In contrast to large mammals and more mobile organisms, such as birds, habitat size seems less important than habitat diversity in conserving amphibian diversity (Brüning et al. 2018). This may be one of the reasons why both diversity and species composition in the SPFE indicate high potential for preserving amphibian and reptile species unique to the West-Central African biogeographic realm and northern Angolan forest ecosystems, despite that habitats are being degraded and lost at alarming rates, leaving only very small patches of still intact forest. The species composition in the amphibian and, to a lesser degree, reptile assemblages partially resembles that of submontane Central African rainforests of Cameroon and Gabon. A few faunal elements indicate a connection to the larger Congolian rainforest. In some cases the closest relatives are found in the Albertine Rift of East African Uganda or even Kenya. However, in several cases species recorded from Uíge province show distinct lineage divergence and may actually represent distinct taxa, endemic to the northern Angolan forest of Uíge province. Yet, the presence of typical farm-bush and savannah species is a clear indication that the respective habitats are already seriously damaged. Habitat loss through uncontrolled slash-and-burn agriculture and encroachment into pristine forest patchesis a major concern everywhere we visited. It is most dramatic in the Serra do Uíge and the eastern slope of the Serra do Pingano, where virtually all low-lying forests were either disturbed or completely cleared, with only forest on steep slopes remaining relatively intact. The lowland corridors connecting all three serras have been entirely cleared for agriculture. The only existing links are small pockets of gallery forest along rivers (e.g. Rio Loge), which probably represent the only corridors for migration and genetic exchange between otherwise disconnected populations (potential for river-associated species, such as Amietia angolensis or Sclerophrys cf. superciliaris). Continued logging also leads to high levels of disturbance and severe alteration of the microclimate and water balance. Due to the physiology and biphasic lifecycle of amphibians, they are especially susceptible to these changes and prone to local extinctions. Although habitat size may not be of utmost importance for the protection of amphibians, habitat diversity, which is important, is likely to increase with habitat size. A minimum habitat size is essential to maintain key ecosystem properties that directly affect amphibians. Our observations clearly show that some disturbance-tolerant species usually associated with savannah habitats have managed to invade closed forest areas within very short time using logging roads and agricultural areas as dispersal corridors; examples are Hoplobatrachus occipitalis and the Ptychadenamascareniensis” complex), which are now well established within the SPFE, and it is likely that they will compete and eventually displace truly forest species.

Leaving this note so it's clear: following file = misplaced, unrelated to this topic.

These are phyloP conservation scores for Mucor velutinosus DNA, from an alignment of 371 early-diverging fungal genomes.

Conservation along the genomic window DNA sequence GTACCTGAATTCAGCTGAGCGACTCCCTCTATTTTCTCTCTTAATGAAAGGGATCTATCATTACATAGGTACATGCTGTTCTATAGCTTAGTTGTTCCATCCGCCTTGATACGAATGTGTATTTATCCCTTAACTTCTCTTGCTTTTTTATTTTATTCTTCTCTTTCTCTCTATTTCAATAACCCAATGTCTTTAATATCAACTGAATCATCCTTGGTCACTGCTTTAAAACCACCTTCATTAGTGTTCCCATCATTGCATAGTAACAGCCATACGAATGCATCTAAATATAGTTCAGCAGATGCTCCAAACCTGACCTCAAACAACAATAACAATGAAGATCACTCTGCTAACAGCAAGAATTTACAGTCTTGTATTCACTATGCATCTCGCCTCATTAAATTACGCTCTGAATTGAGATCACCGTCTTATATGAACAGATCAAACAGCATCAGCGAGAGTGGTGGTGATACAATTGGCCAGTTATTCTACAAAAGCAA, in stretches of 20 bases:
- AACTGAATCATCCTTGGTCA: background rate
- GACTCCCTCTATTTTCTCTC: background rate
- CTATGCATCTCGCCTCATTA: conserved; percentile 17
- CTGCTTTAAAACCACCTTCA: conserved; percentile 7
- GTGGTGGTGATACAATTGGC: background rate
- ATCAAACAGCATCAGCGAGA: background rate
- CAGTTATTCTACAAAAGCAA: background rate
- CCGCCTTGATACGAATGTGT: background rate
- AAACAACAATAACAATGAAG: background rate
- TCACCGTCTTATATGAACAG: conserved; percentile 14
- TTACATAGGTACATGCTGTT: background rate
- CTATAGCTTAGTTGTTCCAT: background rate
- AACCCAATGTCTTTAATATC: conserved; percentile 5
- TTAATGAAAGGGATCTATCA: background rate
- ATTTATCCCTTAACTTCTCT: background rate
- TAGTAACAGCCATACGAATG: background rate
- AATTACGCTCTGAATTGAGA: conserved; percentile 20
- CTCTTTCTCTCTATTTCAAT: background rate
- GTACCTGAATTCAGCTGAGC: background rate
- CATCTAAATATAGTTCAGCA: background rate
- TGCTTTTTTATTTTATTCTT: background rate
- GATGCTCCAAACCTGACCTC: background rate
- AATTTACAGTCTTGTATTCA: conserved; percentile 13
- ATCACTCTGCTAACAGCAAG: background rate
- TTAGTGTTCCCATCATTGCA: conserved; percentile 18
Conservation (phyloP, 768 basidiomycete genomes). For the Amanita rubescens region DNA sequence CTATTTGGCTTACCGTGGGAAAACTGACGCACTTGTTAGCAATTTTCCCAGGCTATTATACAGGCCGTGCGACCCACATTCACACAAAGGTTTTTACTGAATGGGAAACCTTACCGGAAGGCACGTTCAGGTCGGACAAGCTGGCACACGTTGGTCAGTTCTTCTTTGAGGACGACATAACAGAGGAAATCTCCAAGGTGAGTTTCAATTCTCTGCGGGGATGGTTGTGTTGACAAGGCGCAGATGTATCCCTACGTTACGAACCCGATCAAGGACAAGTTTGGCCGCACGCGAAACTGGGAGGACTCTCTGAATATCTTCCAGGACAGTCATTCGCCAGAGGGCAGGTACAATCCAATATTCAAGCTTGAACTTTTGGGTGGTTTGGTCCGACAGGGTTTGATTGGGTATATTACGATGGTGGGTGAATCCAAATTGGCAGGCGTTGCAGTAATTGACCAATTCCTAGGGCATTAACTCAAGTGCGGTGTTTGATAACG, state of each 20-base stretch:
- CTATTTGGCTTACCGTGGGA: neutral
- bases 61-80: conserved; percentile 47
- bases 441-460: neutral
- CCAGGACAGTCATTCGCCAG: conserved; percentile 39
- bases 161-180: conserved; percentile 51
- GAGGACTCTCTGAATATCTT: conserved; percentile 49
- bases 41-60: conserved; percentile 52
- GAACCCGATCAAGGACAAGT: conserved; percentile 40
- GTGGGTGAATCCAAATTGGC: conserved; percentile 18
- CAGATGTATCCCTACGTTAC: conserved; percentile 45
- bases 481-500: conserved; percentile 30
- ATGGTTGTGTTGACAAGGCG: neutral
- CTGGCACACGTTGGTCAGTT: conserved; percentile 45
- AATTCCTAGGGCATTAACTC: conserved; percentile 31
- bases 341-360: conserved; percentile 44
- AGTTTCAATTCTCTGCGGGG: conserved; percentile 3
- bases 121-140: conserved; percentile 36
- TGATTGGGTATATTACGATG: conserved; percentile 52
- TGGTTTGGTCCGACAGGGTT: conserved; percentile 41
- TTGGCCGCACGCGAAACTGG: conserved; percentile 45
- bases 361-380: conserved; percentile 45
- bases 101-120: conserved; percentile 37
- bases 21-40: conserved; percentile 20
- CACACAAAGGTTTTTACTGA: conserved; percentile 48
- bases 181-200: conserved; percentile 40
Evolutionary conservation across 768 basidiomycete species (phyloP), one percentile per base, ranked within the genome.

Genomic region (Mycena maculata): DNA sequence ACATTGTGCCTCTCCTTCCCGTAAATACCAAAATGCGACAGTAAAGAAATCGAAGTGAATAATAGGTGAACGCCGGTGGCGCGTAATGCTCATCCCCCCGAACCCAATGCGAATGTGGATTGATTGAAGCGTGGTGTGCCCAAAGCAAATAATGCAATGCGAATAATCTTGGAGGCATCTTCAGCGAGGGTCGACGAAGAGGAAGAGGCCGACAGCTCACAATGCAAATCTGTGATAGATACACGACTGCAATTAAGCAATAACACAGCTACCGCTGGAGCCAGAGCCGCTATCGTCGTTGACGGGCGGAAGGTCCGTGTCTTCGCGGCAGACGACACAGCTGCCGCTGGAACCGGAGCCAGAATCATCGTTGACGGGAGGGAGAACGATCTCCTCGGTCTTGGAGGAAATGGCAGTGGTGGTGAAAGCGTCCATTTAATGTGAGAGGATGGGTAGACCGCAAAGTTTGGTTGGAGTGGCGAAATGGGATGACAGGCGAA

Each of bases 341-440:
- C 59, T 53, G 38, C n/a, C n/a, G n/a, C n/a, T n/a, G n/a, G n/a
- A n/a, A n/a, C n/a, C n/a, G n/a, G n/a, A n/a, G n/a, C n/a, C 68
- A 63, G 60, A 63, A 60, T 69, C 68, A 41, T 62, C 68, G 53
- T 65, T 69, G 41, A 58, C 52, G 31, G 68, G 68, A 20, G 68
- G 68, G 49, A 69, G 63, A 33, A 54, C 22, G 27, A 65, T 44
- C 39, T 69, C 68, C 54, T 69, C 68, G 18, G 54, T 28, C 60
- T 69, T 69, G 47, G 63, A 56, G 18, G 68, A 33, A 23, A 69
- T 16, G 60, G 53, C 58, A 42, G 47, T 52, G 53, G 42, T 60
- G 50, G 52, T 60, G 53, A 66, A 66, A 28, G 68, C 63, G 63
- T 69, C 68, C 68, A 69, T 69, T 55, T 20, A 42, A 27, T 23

Thus, the highest priority should be given to halting or strictly controlling ongoing encroachment and uncontrolled farming activities, such as slash-and-burn agriculture, as well as logging. One legislative issue requiring attention involves the frequent noncompliance of official forestry laws and uncontrolled logging outside designated times. Core areas surrounding lotic water systems (rivers, streams, waterfalls, etc.) are particularly sensitive and crucial to the protection of several high-priority species and should be spared from logging and burning. Improvement of infrastructure in the SPFE, especially road construction on the southern flank of the Serra do Pingano facing the Serra Vamba, is another serious concern. By allowing for easy access to forest sites, new roads into previously inaccessible forest lead to numerous impacts, including a massive increase in the illegal and unsustainable harvest of forest resources, especially bushmeat (Laurance and Edwards 2014). Both illegal logging and extensive road construction are already very evident in the SPFE. Although poaching may not be a direct threat to most amphibians, it strongly affects the population sizes of reptiles, some of which are included in the IUCN Red List and regulated under CITES (Kinixys spp., Varanus spp., and Python spp.). Many species are regularly hunted for food, medicinal, or ceremonial purposes. Hunting pressure on reptiles is likely to increase due to the severe overexploitation and recent lack of more traditional game such as large and medium-sized mammals, and large birds.